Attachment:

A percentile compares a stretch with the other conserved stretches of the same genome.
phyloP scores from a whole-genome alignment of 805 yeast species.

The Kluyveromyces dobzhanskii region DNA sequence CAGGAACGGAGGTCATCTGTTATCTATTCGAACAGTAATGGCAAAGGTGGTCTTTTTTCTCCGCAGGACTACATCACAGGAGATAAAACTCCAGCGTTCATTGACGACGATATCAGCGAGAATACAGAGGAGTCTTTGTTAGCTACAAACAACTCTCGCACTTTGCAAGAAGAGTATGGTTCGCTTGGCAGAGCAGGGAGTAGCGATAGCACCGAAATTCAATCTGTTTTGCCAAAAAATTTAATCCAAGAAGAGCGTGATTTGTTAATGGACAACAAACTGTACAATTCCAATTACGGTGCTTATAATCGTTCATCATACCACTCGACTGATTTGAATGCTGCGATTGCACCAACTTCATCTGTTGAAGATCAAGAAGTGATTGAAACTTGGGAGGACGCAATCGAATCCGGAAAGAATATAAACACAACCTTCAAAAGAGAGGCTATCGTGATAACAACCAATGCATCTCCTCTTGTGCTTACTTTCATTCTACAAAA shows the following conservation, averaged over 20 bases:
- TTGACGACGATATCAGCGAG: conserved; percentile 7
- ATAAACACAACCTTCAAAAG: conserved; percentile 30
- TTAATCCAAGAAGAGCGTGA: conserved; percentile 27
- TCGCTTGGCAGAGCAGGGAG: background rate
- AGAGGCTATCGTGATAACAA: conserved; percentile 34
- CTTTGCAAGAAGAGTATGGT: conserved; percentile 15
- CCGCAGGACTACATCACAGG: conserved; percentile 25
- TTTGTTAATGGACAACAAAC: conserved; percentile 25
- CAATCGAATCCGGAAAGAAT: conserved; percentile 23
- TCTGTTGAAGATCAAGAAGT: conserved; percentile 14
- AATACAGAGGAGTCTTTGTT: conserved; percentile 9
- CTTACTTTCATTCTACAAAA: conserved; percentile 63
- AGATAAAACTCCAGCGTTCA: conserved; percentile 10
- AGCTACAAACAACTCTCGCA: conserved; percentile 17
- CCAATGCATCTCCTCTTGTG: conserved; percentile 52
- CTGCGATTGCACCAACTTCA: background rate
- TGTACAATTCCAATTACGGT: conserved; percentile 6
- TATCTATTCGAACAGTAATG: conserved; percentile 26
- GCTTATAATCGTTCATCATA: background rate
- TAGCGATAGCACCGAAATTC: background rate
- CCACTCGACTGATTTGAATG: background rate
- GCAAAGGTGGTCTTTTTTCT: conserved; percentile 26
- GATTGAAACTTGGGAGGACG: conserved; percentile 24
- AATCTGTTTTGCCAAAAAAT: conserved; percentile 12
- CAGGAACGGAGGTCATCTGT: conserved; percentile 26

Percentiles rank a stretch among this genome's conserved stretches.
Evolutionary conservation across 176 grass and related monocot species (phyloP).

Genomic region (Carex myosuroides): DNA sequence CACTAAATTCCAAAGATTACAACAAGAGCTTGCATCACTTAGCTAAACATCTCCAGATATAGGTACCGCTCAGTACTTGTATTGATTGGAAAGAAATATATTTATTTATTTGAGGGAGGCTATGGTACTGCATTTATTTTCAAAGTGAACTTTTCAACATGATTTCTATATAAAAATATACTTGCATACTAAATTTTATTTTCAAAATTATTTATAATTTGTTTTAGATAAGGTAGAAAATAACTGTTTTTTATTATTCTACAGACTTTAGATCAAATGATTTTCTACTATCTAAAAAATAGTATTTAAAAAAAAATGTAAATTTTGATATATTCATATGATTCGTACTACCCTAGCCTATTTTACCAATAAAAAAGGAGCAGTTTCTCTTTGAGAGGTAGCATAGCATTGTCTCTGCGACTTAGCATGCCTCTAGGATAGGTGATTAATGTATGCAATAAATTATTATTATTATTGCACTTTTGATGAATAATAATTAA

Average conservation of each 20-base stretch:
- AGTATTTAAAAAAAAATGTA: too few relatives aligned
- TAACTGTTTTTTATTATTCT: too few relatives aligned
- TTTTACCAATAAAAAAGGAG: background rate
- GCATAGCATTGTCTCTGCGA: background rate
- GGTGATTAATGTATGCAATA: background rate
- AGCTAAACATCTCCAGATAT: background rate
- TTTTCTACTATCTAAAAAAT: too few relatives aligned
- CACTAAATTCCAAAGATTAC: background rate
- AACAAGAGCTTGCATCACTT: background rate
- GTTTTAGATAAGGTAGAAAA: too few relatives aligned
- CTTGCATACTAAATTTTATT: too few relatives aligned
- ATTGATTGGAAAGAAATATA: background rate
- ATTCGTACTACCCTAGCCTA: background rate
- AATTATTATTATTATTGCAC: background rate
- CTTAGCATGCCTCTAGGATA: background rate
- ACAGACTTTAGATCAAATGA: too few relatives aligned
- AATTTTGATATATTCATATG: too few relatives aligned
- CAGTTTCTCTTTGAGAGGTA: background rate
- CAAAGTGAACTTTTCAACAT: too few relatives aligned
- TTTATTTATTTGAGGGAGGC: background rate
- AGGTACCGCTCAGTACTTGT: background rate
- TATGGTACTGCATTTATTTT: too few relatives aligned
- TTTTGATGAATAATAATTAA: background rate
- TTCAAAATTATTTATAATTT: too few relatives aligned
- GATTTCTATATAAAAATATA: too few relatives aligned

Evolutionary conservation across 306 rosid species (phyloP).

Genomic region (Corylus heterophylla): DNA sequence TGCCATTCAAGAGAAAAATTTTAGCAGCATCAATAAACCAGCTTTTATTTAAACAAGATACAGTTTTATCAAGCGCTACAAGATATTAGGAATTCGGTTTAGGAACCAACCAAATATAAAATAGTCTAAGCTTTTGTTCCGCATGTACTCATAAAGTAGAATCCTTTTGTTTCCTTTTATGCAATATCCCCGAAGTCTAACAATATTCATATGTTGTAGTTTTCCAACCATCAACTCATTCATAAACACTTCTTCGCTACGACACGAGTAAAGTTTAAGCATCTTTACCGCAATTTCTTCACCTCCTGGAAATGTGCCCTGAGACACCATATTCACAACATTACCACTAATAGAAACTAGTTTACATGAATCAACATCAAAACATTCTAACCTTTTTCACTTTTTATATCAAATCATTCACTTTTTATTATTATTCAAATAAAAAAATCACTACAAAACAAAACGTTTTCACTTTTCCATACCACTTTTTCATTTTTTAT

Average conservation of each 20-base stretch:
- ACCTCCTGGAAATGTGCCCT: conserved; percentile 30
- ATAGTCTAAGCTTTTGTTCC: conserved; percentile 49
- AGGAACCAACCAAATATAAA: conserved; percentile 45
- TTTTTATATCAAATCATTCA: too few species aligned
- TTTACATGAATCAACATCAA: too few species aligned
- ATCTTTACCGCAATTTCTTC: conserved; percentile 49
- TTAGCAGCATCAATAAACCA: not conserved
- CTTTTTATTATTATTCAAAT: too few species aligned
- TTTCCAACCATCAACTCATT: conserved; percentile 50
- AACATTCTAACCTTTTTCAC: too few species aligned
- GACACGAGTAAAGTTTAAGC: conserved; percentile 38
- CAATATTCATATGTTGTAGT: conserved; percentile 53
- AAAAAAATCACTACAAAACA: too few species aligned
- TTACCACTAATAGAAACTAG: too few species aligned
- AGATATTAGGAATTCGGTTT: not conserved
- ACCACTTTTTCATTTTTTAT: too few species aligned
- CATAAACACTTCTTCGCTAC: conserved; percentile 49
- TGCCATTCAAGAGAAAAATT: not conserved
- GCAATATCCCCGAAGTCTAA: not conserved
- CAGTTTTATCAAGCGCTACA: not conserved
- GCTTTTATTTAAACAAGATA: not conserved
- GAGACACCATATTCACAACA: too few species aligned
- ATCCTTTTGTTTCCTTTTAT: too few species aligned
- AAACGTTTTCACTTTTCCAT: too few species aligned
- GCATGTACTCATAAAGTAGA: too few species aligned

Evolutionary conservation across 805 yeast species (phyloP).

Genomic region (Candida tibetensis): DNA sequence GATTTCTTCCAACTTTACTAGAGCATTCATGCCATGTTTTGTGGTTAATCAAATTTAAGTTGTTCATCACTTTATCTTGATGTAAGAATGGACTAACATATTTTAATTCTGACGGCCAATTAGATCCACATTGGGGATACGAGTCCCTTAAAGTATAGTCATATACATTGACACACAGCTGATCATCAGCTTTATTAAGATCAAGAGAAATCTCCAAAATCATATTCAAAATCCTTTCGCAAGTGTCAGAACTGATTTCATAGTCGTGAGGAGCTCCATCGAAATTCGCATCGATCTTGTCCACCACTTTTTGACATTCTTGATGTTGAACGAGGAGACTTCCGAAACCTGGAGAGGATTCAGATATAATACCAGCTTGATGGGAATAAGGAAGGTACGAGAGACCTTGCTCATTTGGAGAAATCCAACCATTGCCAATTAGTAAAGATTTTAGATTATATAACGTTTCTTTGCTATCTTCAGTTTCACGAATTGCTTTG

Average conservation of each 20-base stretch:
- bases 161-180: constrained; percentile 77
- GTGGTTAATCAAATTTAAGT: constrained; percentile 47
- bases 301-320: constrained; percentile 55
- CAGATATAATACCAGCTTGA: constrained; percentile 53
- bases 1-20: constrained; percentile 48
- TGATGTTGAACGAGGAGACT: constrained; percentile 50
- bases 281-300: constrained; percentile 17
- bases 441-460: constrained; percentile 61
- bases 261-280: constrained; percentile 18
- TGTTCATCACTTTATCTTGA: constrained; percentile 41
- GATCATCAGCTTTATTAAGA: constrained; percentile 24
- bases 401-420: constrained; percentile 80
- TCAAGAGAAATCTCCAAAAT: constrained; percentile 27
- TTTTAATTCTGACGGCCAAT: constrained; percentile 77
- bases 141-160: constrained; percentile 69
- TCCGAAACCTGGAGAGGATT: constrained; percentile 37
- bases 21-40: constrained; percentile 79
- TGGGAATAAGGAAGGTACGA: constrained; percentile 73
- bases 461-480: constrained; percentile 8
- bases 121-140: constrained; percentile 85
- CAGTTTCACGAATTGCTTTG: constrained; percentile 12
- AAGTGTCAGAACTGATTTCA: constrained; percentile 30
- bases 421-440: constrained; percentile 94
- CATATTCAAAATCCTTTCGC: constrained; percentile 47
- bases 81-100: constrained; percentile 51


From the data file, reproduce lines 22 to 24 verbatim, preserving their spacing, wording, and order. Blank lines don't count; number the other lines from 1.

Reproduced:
- GCTTATAATCGTTCATCATA: background rate
- TAGCGATAGCACCGAAATTC: background rate
- CCACTCGACTGATTTGAATG: background rate